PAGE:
Two months ago, I characterized Iran as one of the two burning fuses we have been handed. Not only is Iran a wealthy and powerful terrorist state, it has dedicated itself to developing nuclear weapons. Of one thing we can be sure: if Iran has nuclear weapons, soon too will the terrorists with whom it has common cause.
There were false signals of Iranian moderation. Many experts, some of whom I have the greatest respect for, are convinced that Iran will calibrate its actions to the strength of the international response. The EU nations' apparent success in obtaining Iranian cooperation with international inspections -- which wasn't going to succeed in any event -- has now been tossed aside by the international agency responsible for such inspections.
The ever-blind International Atomic Energy Agency has reported that there is "no evidence" that Iran's nuclear program is really a weapons program. This, despite Iran's eighteen-year record of deception and documented violations of the Nuclear Non-Proliferation Treaty. Why bother with intensive new inspections if there is no evidence to pursue? That, of course, will be Dominique de Villepin's next speech. But odd as it may seem, after Foggy Bottom's incoherence on Saddam's WMD programs, the clearest voice on Iran is coming straight from there.
It is appropriate to judge a man by those who choose to be his enemies, and his friends. I don't know who Under Secretary of State John Bolton calls "friend", but as Bob Tyrrell pointed out, introducing Bolton at last week's American Spectator dinner, Bolton has enemies we all would be proud to call foe. Domestically, there are the usual nuisances, such as Barbara Boxer and Joe Biden. Internationally, Bolton has attracted the first team. For example, when he stated the obvious fact that Kim Jong-il's North Korean regime makes life hell for its impoverished subjects, the Dear Leader responded by barring Bolton from talks on North Korea's nuke program. The NK news agency, on August 4, said of Bolton, "Such human scum and bloodsucker is not entitled to take part in the talks." He should expect equally kind words from Iran, for his trouble in pointing out some simple truths.
Bolton pointed out that three reports of the IAEA's director general (Mohammed al Baradei, he who was Blix's bestest pal in Iraq) have said that Iran is in violation of the Nuclear NPT. That, in Bolton's blunt assessment, made the new report that there was no evidence of a nuclear weapons program in Iran "impossible to believe." That, as Bolton pointed out, wasn't just his opinion. He cited a couple of experts who share his view.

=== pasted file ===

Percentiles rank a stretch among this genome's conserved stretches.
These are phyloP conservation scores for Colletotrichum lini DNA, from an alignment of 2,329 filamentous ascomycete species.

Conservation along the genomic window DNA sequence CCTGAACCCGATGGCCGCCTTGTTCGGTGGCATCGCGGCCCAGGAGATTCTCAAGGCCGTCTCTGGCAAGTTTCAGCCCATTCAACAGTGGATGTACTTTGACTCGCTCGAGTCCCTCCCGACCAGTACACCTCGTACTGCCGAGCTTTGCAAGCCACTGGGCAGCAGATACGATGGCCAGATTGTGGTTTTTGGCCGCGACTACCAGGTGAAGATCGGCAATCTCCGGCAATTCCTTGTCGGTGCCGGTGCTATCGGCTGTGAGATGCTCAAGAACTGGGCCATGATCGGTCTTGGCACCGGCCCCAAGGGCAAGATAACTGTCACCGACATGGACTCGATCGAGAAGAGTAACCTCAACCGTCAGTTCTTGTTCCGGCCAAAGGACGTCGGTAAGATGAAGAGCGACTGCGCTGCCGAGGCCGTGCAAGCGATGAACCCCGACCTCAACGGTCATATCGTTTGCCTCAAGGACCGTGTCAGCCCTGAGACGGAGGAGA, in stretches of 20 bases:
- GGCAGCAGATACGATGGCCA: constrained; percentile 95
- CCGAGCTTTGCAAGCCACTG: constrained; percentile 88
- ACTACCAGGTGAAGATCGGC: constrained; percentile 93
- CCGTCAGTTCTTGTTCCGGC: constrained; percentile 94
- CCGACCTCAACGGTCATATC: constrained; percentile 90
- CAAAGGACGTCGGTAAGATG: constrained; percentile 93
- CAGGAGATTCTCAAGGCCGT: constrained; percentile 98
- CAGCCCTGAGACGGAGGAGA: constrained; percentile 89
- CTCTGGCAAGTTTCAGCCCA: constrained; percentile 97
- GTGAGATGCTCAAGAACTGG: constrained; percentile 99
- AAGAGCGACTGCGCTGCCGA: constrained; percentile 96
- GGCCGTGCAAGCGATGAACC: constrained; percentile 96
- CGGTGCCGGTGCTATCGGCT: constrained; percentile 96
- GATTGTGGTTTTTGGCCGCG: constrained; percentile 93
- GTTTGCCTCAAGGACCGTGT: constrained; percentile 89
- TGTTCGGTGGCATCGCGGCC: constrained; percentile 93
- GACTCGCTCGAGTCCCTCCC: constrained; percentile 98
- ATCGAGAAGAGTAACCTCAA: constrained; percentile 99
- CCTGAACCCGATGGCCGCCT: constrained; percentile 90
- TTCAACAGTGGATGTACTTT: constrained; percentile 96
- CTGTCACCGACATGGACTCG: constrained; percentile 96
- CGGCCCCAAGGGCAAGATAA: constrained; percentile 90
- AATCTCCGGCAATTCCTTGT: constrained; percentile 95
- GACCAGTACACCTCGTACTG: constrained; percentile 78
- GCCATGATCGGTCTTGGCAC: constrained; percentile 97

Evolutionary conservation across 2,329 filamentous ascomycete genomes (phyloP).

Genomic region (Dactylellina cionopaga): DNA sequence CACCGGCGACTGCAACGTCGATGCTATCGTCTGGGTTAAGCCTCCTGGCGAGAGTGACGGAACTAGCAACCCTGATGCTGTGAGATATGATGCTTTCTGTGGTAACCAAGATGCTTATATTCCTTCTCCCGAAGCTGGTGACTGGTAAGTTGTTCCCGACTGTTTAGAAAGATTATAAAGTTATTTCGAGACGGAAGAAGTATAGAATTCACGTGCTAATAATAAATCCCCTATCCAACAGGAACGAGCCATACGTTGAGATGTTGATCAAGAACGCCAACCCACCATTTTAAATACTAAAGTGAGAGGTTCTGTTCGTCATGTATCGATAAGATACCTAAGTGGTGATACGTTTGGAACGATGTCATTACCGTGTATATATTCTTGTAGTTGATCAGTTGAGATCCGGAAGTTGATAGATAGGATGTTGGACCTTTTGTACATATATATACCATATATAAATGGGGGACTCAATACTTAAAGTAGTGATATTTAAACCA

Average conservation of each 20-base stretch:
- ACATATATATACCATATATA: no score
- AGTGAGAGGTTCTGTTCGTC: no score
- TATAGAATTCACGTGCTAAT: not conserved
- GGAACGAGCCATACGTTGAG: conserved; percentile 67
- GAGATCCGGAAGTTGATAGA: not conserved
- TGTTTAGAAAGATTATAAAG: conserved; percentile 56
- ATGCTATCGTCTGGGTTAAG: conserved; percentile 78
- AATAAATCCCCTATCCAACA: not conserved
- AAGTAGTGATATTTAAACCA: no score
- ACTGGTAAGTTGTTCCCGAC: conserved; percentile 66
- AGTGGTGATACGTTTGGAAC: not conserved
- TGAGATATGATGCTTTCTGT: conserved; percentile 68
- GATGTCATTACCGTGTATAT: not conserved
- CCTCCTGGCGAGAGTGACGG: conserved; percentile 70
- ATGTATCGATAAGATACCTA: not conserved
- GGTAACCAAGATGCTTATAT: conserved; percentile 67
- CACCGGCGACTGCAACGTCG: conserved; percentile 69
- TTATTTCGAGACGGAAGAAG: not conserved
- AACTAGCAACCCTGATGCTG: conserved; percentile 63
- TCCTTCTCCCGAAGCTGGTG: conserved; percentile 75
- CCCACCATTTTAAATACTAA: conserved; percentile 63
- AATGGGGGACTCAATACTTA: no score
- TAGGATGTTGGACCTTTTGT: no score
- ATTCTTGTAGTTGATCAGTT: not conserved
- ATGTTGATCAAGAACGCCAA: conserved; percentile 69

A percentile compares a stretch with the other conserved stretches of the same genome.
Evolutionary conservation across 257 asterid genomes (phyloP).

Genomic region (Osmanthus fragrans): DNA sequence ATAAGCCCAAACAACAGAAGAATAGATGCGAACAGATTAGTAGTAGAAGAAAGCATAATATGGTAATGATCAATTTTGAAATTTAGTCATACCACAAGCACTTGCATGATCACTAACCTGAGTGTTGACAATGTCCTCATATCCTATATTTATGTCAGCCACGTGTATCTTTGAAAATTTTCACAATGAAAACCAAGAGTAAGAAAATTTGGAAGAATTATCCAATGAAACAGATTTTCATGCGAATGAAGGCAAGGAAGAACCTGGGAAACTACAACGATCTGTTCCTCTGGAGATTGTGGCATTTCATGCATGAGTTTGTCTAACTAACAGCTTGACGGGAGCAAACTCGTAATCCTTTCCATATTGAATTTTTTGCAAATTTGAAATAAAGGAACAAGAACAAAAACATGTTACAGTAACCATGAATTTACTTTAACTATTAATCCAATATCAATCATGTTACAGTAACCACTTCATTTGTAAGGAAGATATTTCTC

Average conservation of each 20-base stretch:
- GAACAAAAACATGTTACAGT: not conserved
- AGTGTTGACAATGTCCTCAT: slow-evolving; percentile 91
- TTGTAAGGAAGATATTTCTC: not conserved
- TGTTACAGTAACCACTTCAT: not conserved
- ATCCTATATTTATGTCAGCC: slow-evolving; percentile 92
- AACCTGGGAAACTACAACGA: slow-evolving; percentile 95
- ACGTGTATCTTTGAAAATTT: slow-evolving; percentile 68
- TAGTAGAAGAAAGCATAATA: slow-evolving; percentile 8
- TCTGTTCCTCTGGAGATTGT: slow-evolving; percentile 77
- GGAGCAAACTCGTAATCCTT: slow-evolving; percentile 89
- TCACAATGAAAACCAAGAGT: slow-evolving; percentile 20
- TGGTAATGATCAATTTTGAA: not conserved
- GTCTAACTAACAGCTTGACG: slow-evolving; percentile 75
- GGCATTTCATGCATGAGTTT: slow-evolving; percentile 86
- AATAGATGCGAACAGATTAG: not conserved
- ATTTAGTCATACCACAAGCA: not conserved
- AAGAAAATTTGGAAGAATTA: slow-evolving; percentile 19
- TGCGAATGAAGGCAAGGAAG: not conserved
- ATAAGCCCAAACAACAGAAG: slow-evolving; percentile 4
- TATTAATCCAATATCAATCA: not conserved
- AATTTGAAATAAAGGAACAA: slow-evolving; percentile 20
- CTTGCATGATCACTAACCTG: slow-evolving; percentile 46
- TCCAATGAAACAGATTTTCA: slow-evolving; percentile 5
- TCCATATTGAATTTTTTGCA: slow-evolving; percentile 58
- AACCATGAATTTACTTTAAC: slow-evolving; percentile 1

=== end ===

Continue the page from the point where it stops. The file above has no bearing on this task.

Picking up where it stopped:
Such as Thomas Cochran, of the National Resources Defense Council, by any assessment not a wild-eyed conservative. Cochran said that "it's dumbfounding that the IAEA, after saying that Iran for 18 years had a secret effort to enrich uranium and separate plutonium, would turn around and say there was no evidence of a nuclear weapons program. If that's not evidence, I don't know what is." Peaceful uses for plutonium have yet to be discovered.
And that's not all. Bolton cited former Clintonista Gary Samore, of the Brit International Institute of Strategic Studies, who said, "this is unquestionably a bomb program." Bolton suggests that if Iran doesn't come clean the international community should declare it in violation of the Non-Proliferation Treaty. So if you have the right and the moderate-to-hard left in agreement, what is there left to say and do? Plenty.
Iran and North Korea either have, or are about to have, nuclear weapons. Libya, as one source told me, may obtain nuclear weapons by purchase sooner than by development. The NK's are more than capable, as Iran is, of selling them to terrorist organizations. Both nations have, and continue to develop, ballistic missiles capable of delivering these weapons. The Pakistanis, whose nuclear weapons program was financed by Saudi Arabia, may now be under pressure to station some of those weapons inside Saudi Arabia, where they would be in minutes of Israel.
This Thursday, the IAEA governors will meet to discuss the new report. Their report, in turn, will be submitted to the U.N. Security Council, which will be glad to talk about it for another decade or two. Iran, already threatening "unpredictable consequences" if it is found in violation of the Treaty, is using the IAEA report to test the EU nations that came to the earlier inspections accord. We should use it for the same purpose.
Those who assess Iran clearly don't believe we have that much time. Nuclear proliferation is something we have to deal with, but proliferation to terrorists, and terrorist states, we cannot allow. The EU nations, as afraid of their own Muslim populations as they are of Iran, are no force for the Iranians to reckon with. We must be.
The short-term answer to Iran must be an agreement between our real allies, those few NATO nations that still see the alliance as a means of keeping the peace, to take whatever steps necessary to deny Iran the bomb. Trade embargoes, as well as military strikes against Iranian nuclear facilities, must be planned and implemented in stages. We can't allow the bad guys to doubt our intent or our resolve. Strength, intent, and resolve. Those factors -- and the willingness to act -- are the differences between winning and losing this war.
Share this Article
Like this Article
Print this ArticlePrint Article